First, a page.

Tips For Choosing Solar Panels

Thinking about utilizing solar energy as a way of greening your life and lightening your environmental footprint? When choosing panels for your solar power system, there are a number of factors price considering.


The cost of a solar panel is decided partly by the size (in Watts), the physical measurement, the model, the durability / longevity (or warranty interval) and any certifications the solar panel might have. Choosing a solar panel on worth alone will not be smart, as it could not fit the realm you wish to set up it, might not have the required certifications to qualify for government rebates, or could not have the warranty required for economic payback of the power produced.

Durability / Longevity / Warranty

The durability or longevity of a solar panel is important for a number of reasons. Firstly, if the solar panel only has a ten 12 months warranty and it is utilized in a grid connect system you’d expect the solar panel to produce enough power to pay for itself within 10 years.

Additionally, if the panel is to be used in a critical system you should not risk installing solar panels that are not as robust because the others. Reputable solar panels can have warranty a period of 25 years.

Solar Panel Measurement and Wattage

The size of the solar panel in Watts will directly have an effect on the worth, as solar panels are often priced (and compared) in dollars per Watt.

Watts are related to the output of each panel; that means a 100 Watt panel under ultimate conditions will generate 100 Watts of electricity each hour and a 200 Watt panel will generate 200 Watts each hour. Subsequently expect to pay double value for the 200 Watt panel, compared to the 100 Watt panel.

The output of a panel additionally impacts the physical dimension of the panel, meaning the 200Watt panel will be bigger in size to the a hundred Watt panel.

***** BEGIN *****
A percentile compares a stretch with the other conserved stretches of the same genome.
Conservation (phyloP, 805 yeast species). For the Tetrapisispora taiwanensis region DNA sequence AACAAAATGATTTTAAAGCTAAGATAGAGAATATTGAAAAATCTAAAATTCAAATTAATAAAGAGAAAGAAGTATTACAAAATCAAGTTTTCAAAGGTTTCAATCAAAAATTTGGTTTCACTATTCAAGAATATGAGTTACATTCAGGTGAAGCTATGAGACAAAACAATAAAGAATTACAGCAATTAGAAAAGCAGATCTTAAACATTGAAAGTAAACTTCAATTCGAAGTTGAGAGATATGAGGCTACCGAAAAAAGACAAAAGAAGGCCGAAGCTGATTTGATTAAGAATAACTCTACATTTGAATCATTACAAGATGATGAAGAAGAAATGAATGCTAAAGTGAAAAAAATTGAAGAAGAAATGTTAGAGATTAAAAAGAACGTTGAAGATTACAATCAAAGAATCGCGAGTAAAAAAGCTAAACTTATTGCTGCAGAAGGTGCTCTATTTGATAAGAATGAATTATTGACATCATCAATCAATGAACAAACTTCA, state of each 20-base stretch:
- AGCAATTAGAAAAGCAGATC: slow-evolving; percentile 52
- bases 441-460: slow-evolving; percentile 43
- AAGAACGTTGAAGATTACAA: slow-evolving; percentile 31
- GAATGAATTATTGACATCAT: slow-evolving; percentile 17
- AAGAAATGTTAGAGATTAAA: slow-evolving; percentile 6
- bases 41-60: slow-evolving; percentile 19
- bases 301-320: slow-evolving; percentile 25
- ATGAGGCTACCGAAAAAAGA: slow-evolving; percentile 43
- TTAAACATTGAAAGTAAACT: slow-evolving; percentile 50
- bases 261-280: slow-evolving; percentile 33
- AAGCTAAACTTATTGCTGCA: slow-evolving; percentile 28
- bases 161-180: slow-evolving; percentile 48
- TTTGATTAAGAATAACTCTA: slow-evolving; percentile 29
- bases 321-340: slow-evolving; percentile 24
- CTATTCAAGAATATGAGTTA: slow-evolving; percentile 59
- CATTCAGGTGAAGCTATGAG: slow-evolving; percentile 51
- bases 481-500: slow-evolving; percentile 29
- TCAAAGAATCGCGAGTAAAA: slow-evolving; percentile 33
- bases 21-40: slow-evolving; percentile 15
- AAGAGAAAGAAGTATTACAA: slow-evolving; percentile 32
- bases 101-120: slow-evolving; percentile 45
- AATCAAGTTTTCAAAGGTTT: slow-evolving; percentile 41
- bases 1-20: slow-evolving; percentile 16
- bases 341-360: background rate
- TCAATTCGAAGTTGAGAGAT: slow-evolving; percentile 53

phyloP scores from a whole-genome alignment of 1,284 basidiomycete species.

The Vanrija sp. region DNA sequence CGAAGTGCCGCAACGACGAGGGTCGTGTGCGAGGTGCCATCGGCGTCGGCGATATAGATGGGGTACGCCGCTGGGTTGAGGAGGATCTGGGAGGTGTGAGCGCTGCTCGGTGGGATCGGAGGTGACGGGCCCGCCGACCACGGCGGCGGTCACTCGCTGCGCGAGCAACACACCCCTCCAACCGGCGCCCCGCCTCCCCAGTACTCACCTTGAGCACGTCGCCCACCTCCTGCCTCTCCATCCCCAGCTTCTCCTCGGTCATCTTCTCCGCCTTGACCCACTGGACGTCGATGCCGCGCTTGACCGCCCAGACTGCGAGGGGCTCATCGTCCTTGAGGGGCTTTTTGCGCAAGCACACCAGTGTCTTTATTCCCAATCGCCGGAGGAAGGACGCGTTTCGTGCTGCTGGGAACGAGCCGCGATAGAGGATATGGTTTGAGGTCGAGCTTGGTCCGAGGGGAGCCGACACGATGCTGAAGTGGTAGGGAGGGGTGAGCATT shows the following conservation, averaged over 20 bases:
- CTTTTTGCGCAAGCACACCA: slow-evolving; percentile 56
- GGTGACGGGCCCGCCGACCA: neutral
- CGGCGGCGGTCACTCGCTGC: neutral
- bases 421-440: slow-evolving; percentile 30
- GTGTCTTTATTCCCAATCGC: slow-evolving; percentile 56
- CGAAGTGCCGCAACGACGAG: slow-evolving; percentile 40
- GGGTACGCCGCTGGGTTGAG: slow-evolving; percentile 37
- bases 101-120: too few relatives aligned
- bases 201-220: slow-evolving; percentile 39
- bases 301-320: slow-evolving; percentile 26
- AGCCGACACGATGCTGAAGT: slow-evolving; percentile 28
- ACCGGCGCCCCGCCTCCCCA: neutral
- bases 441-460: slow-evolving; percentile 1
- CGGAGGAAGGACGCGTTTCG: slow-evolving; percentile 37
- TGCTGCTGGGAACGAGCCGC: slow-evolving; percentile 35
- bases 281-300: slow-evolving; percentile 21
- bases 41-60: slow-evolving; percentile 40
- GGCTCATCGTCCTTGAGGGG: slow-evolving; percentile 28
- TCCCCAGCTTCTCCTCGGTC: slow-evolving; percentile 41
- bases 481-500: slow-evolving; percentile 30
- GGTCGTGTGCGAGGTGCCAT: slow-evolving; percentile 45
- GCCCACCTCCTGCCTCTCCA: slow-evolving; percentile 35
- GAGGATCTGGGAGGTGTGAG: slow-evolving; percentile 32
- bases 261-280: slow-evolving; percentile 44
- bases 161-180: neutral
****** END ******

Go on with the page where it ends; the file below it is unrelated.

The type of solar cells used in its production also determines the size of the solar panel. They key subject to consider is that your system total has enough Watts to power your appliances, and that the solar panels will physically fit in the space you wish to set up them.

Solar Panel Efficiency

There’s a lot debate about effectivity in solar panels, i.e. how effective the panel is in converting sunlight to electricity; however the key point to remember is that a one hundred watt solar panel will produce a hundred watts; regardless of its efficiency ratings.

Solar Cell Type

There are 3 fundamental types of solar cells.

Mono-crystalline silicon

Probably the most environment friendly and produces the smallest solar cells, and therefore the smallest panels.

Poly-crystalline (or multi-crystalline) silicon

Produces the next best type of cells, however equal wattage panels are bigger than their monocrystalline counterparts

Amorphous (or thin-film) silicon

Makes use of the least amount of silicon and likewise produces the least efficient solar cells. This means thin film system take up more area than the other , but it has the advantage of providing flexible panels that can be used on curved or irregular surfaces not suited to stable panels.

Solar Panel Suitability

Mono-crystalline and multi-crystalline work very well in vibrant cool conditions, whereas amorphous (thin-film) silicon will likely be more efficient at higher temperatures.

We generally recommend monocrystalline or multi-crystalline for large unshaded roofs, and amorphous panels for roofs with partial shading.

Regardless of the technology at present in use, a solar panel in full shade will only generate a small fraction of its rated capacity; so the “shade tolerant” options you may even see advertised will be somewhat misleading.

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